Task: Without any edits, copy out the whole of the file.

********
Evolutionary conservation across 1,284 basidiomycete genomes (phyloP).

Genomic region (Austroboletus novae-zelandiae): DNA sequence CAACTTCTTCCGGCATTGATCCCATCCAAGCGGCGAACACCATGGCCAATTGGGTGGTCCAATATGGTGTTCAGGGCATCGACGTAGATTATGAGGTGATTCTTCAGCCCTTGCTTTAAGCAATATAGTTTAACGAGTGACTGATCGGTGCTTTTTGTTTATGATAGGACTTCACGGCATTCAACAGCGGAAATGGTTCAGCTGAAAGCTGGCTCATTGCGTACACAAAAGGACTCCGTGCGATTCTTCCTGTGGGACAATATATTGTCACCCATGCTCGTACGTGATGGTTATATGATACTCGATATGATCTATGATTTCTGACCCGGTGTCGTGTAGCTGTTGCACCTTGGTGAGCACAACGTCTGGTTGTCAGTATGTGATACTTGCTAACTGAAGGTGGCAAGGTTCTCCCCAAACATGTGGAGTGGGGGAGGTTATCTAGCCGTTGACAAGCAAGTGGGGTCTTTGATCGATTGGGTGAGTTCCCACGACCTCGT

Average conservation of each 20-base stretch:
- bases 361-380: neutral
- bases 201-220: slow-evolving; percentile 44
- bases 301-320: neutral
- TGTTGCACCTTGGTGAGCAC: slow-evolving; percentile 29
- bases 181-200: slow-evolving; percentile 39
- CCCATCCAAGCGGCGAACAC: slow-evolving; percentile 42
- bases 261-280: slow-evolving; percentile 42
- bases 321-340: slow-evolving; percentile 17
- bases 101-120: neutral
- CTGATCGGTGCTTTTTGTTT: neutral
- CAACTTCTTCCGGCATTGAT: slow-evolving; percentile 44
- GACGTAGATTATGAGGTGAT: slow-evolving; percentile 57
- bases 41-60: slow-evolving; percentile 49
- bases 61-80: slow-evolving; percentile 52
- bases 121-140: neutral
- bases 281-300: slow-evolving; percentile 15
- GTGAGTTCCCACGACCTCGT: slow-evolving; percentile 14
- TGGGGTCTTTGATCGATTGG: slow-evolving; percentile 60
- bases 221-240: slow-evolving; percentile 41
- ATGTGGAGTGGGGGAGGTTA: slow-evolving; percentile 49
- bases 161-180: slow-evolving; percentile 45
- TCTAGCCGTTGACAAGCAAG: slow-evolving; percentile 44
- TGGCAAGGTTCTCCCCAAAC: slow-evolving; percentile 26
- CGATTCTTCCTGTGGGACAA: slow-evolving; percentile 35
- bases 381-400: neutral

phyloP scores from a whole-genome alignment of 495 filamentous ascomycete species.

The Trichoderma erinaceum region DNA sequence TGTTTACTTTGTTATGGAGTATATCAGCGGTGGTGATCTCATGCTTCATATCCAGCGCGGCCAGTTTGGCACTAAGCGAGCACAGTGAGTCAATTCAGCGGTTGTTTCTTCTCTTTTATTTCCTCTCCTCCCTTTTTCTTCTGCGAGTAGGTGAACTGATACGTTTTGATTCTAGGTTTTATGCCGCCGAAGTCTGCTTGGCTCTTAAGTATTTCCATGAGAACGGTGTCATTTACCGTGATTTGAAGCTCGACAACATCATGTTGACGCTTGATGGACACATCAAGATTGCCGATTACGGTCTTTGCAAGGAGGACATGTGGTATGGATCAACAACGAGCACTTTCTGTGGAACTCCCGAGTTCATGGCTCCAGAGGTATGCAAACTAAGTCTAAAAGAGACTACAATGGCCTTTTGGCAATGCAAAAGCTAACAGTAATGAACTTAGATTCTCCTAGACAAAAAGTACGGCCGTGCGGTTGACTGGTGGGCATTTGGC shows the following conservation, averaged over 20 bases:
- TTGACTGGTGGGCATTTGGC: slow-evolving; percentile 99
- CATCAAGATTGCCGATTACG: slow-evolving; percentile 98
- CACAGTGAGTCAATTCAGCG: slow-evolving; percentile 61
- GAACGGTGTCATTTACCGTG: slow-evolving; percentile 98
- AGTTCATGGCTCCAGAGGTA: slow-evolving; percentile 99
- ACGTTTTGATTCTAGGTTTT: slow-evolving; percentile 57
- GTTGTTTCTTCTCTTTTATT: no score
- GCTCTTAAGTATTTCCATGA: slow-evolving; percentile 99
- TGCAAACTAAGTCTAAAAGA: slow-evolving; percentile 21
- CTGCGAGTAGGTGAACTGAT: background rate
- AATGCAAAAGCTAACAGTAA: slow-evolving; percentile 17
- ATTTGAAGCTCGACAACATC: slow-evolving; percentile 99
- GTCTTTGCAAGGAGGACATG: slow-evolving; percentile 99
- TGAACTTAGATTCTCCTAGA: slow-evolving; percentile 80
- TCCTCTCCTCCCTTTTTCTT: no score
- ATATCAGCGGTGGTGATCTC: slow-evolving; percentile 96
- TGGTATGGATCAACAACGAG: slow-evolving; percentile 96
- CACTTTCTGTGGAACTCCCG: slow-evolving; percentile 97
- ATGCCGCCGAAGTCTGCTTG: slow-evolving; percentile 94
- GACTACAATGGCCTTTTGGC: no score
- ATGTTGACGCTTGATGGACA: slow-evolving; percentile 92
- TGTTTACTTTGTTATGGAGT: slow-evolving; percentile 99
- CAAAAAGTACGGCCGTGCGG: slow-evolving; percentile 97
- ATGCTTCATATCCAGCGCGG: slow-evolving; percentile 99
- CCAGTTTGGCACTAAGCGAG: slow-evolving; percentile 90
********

Evolutionary conservation across 1,284 basidiomycete genomes (phyloP).

Genomic region (Austroboletus novae-zelandiae): DNA sequence CAACTTCTTCCGGCATTGATCCCATCCAAGCGGCGAACACCATGGCCAATTGGGTGGTCCAATATGGTGTTCAGGGCATCGACGTAGATTATGAGGTGATTCTTCAGCCCTTGCTTTAAGCAATATAGTTTAACGAGTGACTGATCGGTGCTTTTTGTTTATGATAGGACTTCACGGCATTCAACAGCGGAAATGGTTCAGCTGAAAGCTGGCTCATTGCGTACACAAAAGGACTCCGTGCGATTCTTCCTGTGGGACAATATATTGTCACCCATGCTCGTACGTGATGGTTATATGATACTCGATATGATCTATGATTTCTGACCCGGTGTCGTGTAGCTGTTGCACCTTGGTGAGCACAACGTCTGGTTGTCAGTATGTGATACTTGCTAACTGAAGGTGGCAAGGTTCTCCCCAAACATGTGGAGTGGGGGAGGTTATCTAGCCGTTGACAAGCAAGTGGGGTCTTTGATCGATTGGGTGAGTTCCCACGACCTCGT

Average conservation of each 20-base stretch:
- bases 361-380: neutral
- bases 201-220: slow-evolving; percentile 44
- bases 301-320: neutral
- TGTTGCACCTTGGTGAGCAC: slow-evolving; percentile 29
- bases 181-200: slow-evolving; percentile 39
- CCCATCCAAGCGGCGAACAC: slow-evolving; percentile 42
- bases 261-280: slow-evolving; percentile 42
- bases 321-340: slow-evolving; percentile 17
- bases 101-120: neutral
- CTGATCGGTGCTTTTTGTTT: neutral
- CAACTTCTTCCGGCATTGAT: slow-evolving; percentile 44
- GACGTAGATTATGAGGTGAT: slow-evolving; percentile 57
- bases 41-60: slow-evolving; percentile 49
- bases 61-80: slow-evolving; percentile 52
- bases 121-140: neutral
- bases 281-300: slow-evolving; percentile 15
- GTGAGTTCCCACGACCTCGT: slow-evolving; percentile 14
- TGGGGTCTTTGATCGATTGG: slow-evolving; percentile 60
- bases 221-240: slow-evolving; percentile 41
- ATGTGGAGTGGGGGAGGTTA: slow-evolving; percentile 49
- bases 161-180: slow-evolving; percentile 45
- TCTAGCCGTTGACAAGCAAG: slow-evolving; percentile 44
- TGGCAAGGTTCTCCCCAAAC: slow-evolving; percentile 26
- CGATTCTTCCTGTGGGACAA: slow-evolving; percentile 35
- bases 381-400: neutral

phyloP scores from a whole-genome alignment of 495 filamentous ascomycete species.

The Trichoderma erinaceum region DNA sequence TGTTTACTTTGTTATGGAGTATATCAGCGGTGGTGATCTCATGCTTCATATCCAGCGCGGCCAGTTTGGCACTAAGCGAGCACAGTGAGTCAATTCAGCGGTTGTTTCTTCTCTTTTATTTCCTCTCCTCCCTTTTTCTTCTGCGAGTAGGTGAACTGATACGTTTTGATTCTAGGTTTTATGCCGCCGAAGTCTGCTTGGCTCTTAAGTATTTCCATGAGAACGGTGTCATTTACCGTGATTTGAAGCTCGACAACATCATGTTGACGCTTGATGGACACATCAAGATTGCCGATTACGGTCTTTGCAAGGAGGACATGTGGTATGGATCAACAACGAGCACTTTCTGTGGAACTCCCGAGTTCATGGCTCCAGAGGTATGCAAACTAAGTCTAAAAGAGACTACAATGGCCTTTTGGCAATGCAAAAGCTAACAGTAATGAACTTAGATTCTCCTAGACAAAAAGTACGGCCGTGCGGTTGACTGGTGGGCATTTGGC shows the following conservation, averaged over 20 bases:
- TTGACTGGTGGGCATTTGGC: slow-evolving; percentile 99
- CATCAAGATTGCCGATTACG: slow-evolving; percentile 98
- CACAGTGAGTCAATTCAGCG: slow-evolving; percentile 61
- GAACGGTGTCATTTACCGTG: slow-evolving; percentile 98
- AGTTCATGGCTCCAGAGGTA: slow-evolving; percentile 99
- ACGTTTTGATTCTAGGTTTT: slow-evolving; percentile 57
- GTTGTTTCTTCTCTTTTATT: no score
- GCTCTTAAGTATTTCCATGA: slow-evolving; percentile 99
- TGCAAACTAAGTCTAAAAGA: slow-evolving; percentile 21
- CTGCGAGTAGGTGAACTGAT: background rate
- AATGCAAAAGCTAACAGTAA: slow-evolving; percentile 17
- ATTTGAAGCTCGACAACATC: slow-evolving; percentile 99
- GTCTTTGCAAGGAGGACATG: slow-evolving; percentile 99
- TGAACTTAGATTCTCCTAGA: slow-evolving; percentile 80
- TCCTCTCCTCCCTTTTTCTT: no score
- ATATCAGCGGTGGTGATCTC: slow-evolving; percentile 96
- TGGTATGGATCAACAACGAG: slow-evolving; percentile 96
- CACTTTCTGTGGAACTCCCG: slow-evolving; percentile 97
- ATGCCGCCGAAGTCTGCTTG: slow-evolving; percentile 94
- GACTACAATGGCCTTTTGGC: no score
- ATGTTGACGCTTGATGGACA: slow-evolving; percentile 92
- TGTTTACTTTGTTATGGAGT: slow-evolving; percentile 99
- CAAAAAGTACGGCCGTGCGG: slow-evolving; percentile 97
- ATGCTTCATATCCAGCGCGG: slow-evolving; percentile 99
- CCAGTTTGGCACTAAGCGAG: slow-evolving; percentile 90